Columns for The Lufkin News

The Crockett Hospital’s Painful Demise

Posted Jul 09, 2017 by Sidney C. Roberts, MD, FACR

June 30, 2017 was a sad day for Crockett, Texas, our neighbor just 47 miles to the west. Little River Healthcare ended its management affiliation with the Houston County Hospital District that Friday, effectively shuttering the Crockett hospital. Nearly 200 employees are affected by the closure.

The simple sign taped on the front door said, “HOSPITAL CLOSED” and directed people to either call 911 in an emergency or to go to Palestine Regional Medical Center, the closest hospital 39 miles away.*

Though this seemed like a sudden event, in many ways it was a slow death over many years. The 49-bed Crockett hospital – most recently known as Timberlands Healthcare, under the management of Little River Healthcare since April 18, 2016 – had danced with several management partners over the last several years. Little River Healthcare didn’t even last 15 months. 

Prior to Little River Healthcare, CHC (Community Hospital Corporation) was brought in June 1, 2015 to run the Crockett hospital for an interim period after the hospital’s messy divorce from East Texas Medical Center (ETMC) in Tyler. ETMC ran the hospital for 10 years. ETMC claimed to have invested $27 million in facility and technology upgrades in Crockett, but for a hospital in the 21st century, that was a paltry amount when spread out over 10 years. 

So why didn’t Little River Healthcare succeed?

According to published news reports, Little River Healthcare blamed Blue Cross and Blue Shield for not paying $32 million it was owed; BCBS would not comment. Little River stated that when it took over the Crockett hospital, the hospital had been “cash flow negative for a long time,” but that they thought they could turn it around.

It was a helluva lot to turn around. Payroll alone was $1.5 million per month. To keep the hospital running in its current state would have cost $2.7 million per month. The Houston County Hospital District board had already increased property taxes to the max amount and even borrowed money in an attempt to keep the hospital afloat.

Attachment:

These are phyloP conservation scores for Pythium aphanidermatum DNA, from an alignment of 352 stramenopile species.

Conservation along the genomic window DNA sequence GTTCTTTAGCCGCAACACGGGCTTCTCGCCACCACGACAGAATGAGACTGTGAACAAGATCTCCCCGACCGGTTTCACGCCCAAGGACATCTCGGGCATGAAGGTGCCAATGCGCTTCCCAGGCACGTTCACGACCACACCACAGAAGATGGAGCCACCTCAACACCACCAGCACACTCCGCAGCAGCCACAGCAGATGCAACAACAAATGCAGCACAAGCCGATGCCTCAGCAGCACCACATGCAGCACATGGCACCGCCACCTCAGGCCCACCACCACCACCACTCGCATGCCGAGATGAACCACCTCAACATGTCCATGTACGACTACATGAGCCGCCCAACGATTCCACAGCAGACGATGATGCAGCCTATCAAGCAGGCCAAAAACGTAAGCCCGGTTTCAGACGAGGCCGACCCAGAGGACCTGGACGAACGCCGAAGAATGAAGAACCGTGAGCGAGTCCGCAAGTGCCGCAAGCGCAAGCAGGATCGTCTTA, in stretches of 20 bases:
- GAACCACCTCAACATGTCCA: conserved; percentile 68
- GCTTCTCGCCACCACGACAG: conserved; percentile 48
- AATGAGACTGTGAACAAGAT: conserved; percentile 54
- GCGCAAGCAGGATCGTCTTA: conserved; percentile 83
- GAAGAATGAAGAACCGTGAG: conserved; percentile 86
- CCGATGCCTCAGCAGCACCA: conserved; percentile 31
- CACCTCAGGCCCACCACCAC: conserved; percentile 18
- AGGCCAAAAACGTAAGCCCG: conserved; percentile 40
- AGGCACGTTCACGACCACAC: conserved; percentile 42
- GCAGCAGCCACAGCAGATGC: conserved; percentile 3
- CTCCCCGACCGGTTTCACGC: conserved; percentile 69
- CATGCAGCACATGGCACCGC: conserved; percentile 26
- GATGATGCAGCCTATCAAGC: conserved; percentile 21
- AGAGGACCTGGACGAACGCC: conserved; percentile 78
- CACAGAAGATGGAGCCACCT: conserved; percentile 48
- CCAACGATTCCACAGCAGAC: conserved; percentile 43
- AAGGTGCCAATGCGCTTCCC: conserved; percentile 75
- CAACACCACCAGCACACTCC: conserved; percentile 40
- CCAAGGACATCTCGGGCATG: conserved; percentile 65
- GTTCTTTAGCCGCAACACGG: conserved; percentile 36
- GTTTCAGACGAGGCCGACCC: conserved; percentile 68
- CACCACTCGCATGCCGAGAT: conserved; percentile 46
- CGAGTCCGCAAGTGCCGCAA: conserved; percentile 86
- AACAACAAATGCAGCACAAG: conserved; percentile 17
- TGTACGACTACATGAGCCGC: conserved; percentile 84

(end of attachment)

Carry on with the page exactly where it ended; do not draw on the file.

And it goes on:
LRH Co-Owner Ryan Downton was quoted as saying, “We came to the conclusion the patient volume just isn’t there in the town anymore.” The problem was not volume; it was reimbursement. You can double or triple the number of patients you see, but if you don’t get paid adequately, you are just digging a deeper hole.

Crockett is a dying town. According to the Census Bureau, its population is around 6,500 and shrinking. 39% of the population is living in poverty. Only half of those 16 years of age and older are employed. A mere 17.2% of the population 25 years and older has a bachelor’s degree or higher (and 22.4% don’t even have a high school diploma). 27.4% of the population under the age of 65 has no health insurance. In today’s medical climate, no hospital can survive with this demographic. No hospital district can squeeze enough taxes and reimbursement out of an uneducated, poverty-stricken, unemployed, and under- or un-insured demographic to keep a hospital afloat.

What happened in Crockett is, unfortunately, not unusual. At least 15 rural hospitals have closed across Texas over the last several years. Dozens of counties in Texas have just a single physician – or none at all.

I grieve for Crockett. My brother and his wife live there. I have had the privilege of treating many dear patients from Crockett over the years. We share a compassionate state representative, Trent Ashby, whose rural upbringing cannot be far from his mind in a situation like this. Trent has said he is “committed to working with all of the involved stakeholders to mitigate the loss of existing jobs and help move forward with a plan to increase access to healthcare in our area of the state.” I don’t doubt it one bit. But to be honest, there’s not much he can do. CHI St. Luke’s Health Memorial Lufkin leadership was over in Crockett even before the closing to assist some with employment, but even they can’t come close to softening the impact of nearly 200 jobs lost.

Ultimately, this falls far too heavily on the shoulders of the local Houston County Hospital District board to find a solution. They can’t pull money out of thin air or tax property any higher. And they certainly can’t get paid for healthcare when no insurance coverage or safety net exists. I hope the hospital district board can reassess and reallocate resources to focus on providing comprehensive primary care and prevention services to the citizens of Houston County, at a minimum. They also need to strengthen relationships with surrounding regional hospitals to provide higher level of care services where needed. 

Those of us outside Houston County need to open our eyes. Without a much deeper, systemic and national change in how we allocate and pay for healthcare in this country, what just happened in Crockett is going to be replicated in more and more communities around the country. Let’s help Crockett, but don’t think it can’t happen to us.

*Will Johnson, Senior Reporter for the Messenger News in Grapeland, and Caleb Beames with KTRE-TV have done an excellent job reporting on the hospital closure, and I am indebted to them for some of the details and quotes in this column.

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Sidney C. Roberts, MD, FACR

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